The liberal journalist, Naomi Wolf, in a Guardian article, [Here] wrote that the legislative attacks in states all across the country have been well-coordinated and well-funded.   Wolf also pointed out that Planned Parenthood appears to be the primary target of these assaults.  Eight states--Maine, Texas, Arizona, Ohio, Tennessee, Indiana, North Carolina, and Kansas--have actually passed laws defunding Planned Parenthood or have had bills introduced in their legislatures which will begin the process.
The other target is abortion rights.  In the last year and a half, 92 new anti-abortions laws have been passed in eleven states.  Some laws shrink the time that abortions are allowed and legal, while others make women wait a number of days, the so-called “thinking it over” period, after a woman first seeks medical advice and before she undergoes the medical procedure.  
These latter laws are particularly irksome to me because they treat women with disdain and assume that a woman who wishes to abort her fetus has not already agonized over the decision.  This is a glittering example of the male establishment’s assumption that women are ninnies and must be told what to do, what to think, and how to think.
We see this dynamic written large in the current open conflict between the Vatican’s all-male hierarchy and the Roman Church’s nuns.  Five weeks ago we wrote about this in detail [Here] and reported then that the Catholic Church’s highest doctrinal group, the Congregation of the Doctrine of the Faith (CDF), had issued an eight-page report directed against the Leadership Conference of Women Religious (LCWR), which accused them, among other things, of harboring “certain radical feminist themes.”  The Leadership Conference represents a majority of working Roman Catholic nuns in this country, the women who do the hands-on, gritty and often irksome charitable work of their church.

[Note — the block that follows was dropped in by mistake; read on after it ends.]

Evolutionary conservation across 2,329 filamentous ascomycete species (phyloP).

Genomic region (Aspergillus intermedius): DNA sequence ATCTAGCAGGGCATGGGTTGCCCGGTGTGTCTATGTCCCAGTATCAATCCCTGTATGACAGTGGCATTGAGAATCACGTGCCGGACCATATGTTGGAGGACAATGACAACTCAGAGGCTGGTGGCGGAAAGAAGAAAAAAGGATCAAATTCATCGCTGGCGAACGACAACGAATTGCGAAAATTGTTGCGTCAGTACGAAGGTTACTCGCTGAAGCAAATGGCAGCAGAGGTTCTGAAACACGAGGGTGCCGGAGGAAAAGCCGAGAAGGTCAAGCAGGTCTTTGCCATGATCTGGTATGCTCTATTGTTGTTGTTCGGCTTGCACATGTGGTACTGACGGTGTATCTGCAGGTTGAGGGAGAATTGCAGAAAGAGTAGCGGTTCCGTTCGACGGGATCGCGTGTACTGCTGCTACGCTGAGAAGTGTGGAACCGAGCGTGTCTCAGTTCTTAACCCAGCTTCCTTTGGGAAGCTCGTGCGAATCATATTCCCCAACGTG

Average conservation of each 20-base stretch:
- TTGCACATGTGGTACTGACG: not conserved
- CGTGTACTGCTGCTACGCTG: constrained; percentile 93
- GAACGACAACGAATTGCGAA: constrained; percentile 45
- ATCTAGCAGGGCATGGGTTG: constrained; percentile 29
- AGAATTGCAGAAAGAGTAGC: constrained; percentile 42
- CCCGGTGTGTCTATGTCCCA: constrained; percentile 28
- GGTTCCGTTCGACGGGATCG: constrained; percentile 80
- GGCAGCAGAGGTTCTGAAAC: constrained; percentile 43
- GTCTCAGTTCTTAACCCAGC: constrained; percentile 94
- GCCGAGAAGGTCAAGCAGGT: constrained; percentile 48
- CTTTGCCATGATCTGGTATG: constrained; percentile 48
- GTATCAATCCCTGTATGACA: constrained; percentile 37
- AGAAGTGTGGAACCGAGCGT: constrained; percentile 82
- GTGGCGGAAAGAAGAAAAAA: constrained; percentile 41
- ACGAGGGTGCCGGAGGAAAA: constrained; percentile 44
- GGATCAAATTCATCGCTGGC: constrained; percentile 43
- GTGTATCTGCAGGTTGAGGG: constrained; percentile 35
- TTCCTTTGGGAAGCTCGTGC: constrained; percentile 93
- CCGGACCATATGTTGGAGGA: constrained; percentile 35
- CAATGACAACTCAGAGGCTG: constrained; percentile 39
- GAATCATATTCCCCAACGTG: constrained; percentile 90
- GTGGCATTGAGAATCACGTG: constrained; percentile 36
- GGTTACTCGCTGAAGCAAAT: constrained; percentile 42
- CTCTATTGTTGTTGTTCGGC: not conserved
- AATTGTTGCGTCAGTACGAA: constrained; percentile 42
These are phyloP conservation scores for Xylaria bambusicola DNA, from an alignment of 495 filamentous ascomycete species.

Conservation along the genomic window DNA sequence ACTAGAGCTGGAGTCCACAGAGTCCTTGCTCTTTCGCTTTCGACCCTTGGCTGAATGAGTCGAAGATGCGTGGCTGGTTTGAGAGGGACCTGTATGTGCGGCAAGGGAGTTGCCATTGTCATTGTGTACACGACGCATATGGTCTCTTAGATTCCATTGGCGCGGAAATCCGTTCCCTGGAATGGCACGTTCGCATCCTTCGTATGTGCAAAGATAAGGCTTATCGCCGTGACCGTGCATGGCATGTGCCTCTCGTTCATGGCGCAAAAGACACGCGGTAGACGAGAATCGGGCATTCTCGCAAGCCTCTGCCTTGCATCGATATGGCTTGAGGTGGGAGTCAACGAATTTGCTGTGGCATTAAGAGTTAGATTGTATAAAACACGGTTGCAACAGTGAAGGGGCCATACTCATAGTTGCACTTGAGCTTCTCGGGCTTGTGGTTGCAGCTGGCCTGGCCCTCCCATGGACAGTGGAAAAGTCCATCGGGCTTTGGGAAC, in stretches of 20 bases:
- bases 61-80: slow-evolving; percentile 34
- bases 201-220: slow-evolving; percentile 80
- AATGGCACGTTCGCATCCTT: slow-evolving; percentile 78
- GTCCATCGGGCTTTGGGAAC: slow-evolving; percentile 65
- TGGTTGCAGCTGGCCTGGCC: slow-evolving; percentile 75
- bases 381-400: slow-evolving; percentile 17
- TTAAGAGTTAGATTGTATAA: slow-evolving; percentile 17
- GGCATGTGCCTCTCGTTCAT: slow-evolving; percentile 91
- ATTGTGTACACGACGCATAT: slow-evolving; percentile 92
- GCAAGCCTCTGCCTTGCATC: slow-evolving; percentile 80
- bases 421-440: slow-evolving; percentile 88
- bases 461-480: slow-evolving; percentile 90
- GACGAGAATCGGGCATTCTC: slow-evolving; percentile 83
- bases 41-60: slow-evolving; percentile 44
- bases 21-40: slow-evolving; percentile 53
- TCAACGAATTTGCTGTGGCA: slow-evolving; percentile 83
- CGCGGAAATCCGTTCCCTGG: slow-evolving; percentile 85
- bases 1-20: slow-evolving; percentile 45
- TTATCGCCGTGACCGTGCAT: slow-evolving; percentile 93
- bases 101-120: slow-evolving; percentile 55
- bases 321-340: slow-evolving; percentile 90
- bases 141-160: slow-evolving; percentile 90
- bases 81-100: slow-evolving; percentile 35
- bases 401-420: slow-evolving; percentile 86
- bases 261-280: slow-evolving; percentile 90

Last week the LCWR met in Washington to address the charges and released this courageous statement: [Here]
Board members concluded that the [Vatican’s] assessment was based on unsubstantiated accusations and the result of a flawed process that lacked transparency. Moreover, the sanctions imposed were disproportionate to the concerns raised and could compromise their ability to fulfill their mission. The report has furthermore caused scandal and pain throughout the church community, and created greater polarization.
In addition, the LCWR is sending two of its members--the President and the Executive Director--to Rome to discuss the findings of the CDF and to raise objections with its conclusions.  

Amy Davidson in the New Yorker quotes an interview with Sister Christine Schenk, an executive of a “church reform group.” [Here]  Sister Schenk sums up the problem:
Here you see women, very competent, highly educated, doctorates in theology, masters in ministry, C.E.O.’s of hospitals, heads of school systems, being treated as if they were children... That in itself goes to the issue of where are the women in the decision-making structures in Rome.
Where indeed are the women?  We should ask this same question of our Congress, our White House, and our courts.  In fact, we must ask this question of every power structure in this country and throughout the world.
In the meanwhile, we shall watch and listen as two brave and devout women confront a centuries-old, male-only religious power structure in Rome.  This will indeed be the epitome of speaking truth to power.  

God speed, good Sisters...